So, in a contest between a Lancair and metal hangar, the Lancair wins: The hangar is folded over like a cardboard shack, while the wing of the plane is fine with only damaged control surfaces (easy to replace) and one little notch taken out of the trailing edge aft of the rear spar. The Lancair is MUCH stronger. The flaps and ailerons will be replaced (no big deal) and the trailing edge of the wing will have it’s little gash fixed (easy comppsite repair) and no damage found it’s way to any spar or attach-point, so the damage is pretty stunningly minor compared to the way the hangar was folder up like a beer can.
Anyway, that’s my second damaged Lancair, and a further indication that the only way to damage one of these things is to tie it down in a bad place so it can’t escape and then walk away from it. Even if it’s stronger than a metal hangar.
PS: I don’t beleive in hull/collision insurance, so I don’t have any. (The plot thickens)
PPS: The plane was damaged or destroyed by the HANGAR OWNED BY THE AIRPORT, not the wind itself. (The plot thickens more.. would their liability insurance cover it? Does liability insurance cover such events? If your roof collapses on somebody, is your liability insurance not for that exact purpose? What if your roof is BLOWN down by something that actually appears to be a deliberate act of God? If you looked at the scene, it looks exactly like God dropped his index finger into the center of my hangar, leaving all around untouched!)
PPPS: The IMPROBABILITY of this is almost comical… I mean, you go to SOOOO much trouble to make a plane that is totally IMPOSSIBLE for nature to TOUCH, and it still happens… TWICE! To the SAME make and model of plane, under the SAME owner! But nature still gets you the only way she can with that plane: WHILE IT IS ON THE GROUND! You put the plane in a hangar to be SAFE, and it is still destroyed: BY THE HANGAR! Airplanes parked OUTSIDE the hangar, only 30 feet away, were NOT damaged! I mean, it was just WIND! Folks, WIND don’t hurt planes! Smashing huge hangar doors into them and knocking them around into walls… now THAT can do some damage! I have now gone through two new Lancairs in 6 months! How do you DO that???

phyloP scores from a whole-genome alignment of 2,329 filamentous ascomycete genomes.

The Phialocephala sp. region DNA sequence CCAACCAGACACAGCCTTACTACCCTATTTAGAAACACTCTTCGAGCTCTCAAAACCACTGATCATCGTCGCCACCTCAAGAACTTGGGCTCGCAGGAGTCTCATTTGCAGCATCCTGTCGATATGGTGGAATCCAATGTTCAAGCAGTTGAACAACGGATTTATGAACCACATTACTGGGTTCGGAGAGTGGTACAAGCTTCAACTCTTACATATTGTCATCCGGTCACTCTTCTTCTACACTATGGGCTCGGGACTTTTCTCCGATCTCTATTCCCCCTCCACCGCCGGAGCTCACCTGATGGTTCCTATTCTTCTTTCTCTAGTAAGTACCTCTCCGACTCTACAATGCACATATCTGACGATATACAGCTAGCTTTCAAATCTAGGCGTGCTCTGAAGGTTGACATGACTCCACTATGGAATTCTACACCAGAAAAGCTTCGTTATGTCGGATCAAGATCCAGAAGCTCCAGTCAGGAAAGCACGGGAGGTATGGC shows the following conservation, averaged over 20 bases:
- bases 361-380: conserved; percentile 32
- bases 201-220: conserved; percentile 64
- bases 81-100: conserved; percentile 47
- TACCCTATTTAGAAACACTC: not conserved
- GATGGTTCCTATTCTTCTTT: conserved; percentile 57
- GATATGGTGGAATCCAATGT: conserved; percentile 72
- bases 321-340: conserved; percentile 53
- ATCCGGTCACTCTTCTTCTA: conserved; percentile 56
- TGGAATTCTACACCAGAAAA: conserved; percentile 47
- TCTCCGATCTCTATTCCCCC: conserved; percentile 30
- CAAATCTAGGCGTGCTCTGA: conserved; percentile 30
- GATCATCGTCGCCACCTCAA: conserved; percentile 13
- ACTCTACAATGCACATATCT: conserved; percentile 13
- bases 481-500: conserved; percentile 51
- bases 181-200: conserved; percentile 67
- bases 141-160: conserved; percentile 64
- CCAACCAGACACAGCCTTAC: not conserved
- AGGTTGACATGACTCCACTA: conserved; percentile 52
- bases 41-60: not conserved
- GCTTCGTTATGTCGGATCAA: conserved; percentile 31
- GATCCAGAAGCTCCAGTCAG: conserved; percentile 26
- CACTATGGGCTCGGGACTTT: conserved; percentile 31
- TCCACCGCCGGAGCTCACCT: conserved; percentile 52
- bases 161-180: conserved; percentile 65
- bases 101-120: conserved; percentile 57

PPPPS: With all the insanity in the world… the racism… the crime… the idiocy… the wasted lives… I really JUST DON’T CARE. How could anyone see the state of the world today and CARE about a silliness like this? It is just an interesting administrative issue to deal with.
OK now for pictures!
Approaching the airport, this is what you see of my hangar in the distance, and the temporary hangar which USED to be covered!
It is quite obvious from this photo that God wanted to touch my airplane, and sort of went through the hangar to get to it.
Hmm.. the whole thing is not exactly level, eh? 😉
Expensive ship in a cheap bottle: Lancair builds their planes to be strong. Whoever made this hangar did the job to be CHEAP. Quality shows.
The I-Beam in the background was never secured to the floor at all, so it was easily bent backwards by the wing of the Lancair.
Here you see where the wing pushed the hangar right back! You can see where the hangar wall USED to be, before the AIRPLANE moved the HANGAR!
But the airplane did not get off free! The control surfaces will be replaed (no big deal) and that teeny little break in the trailing edge will be fixed as well… the damage was all AFT of the aft spar, so there is no damage to the internal structure.
The flap is not very happy!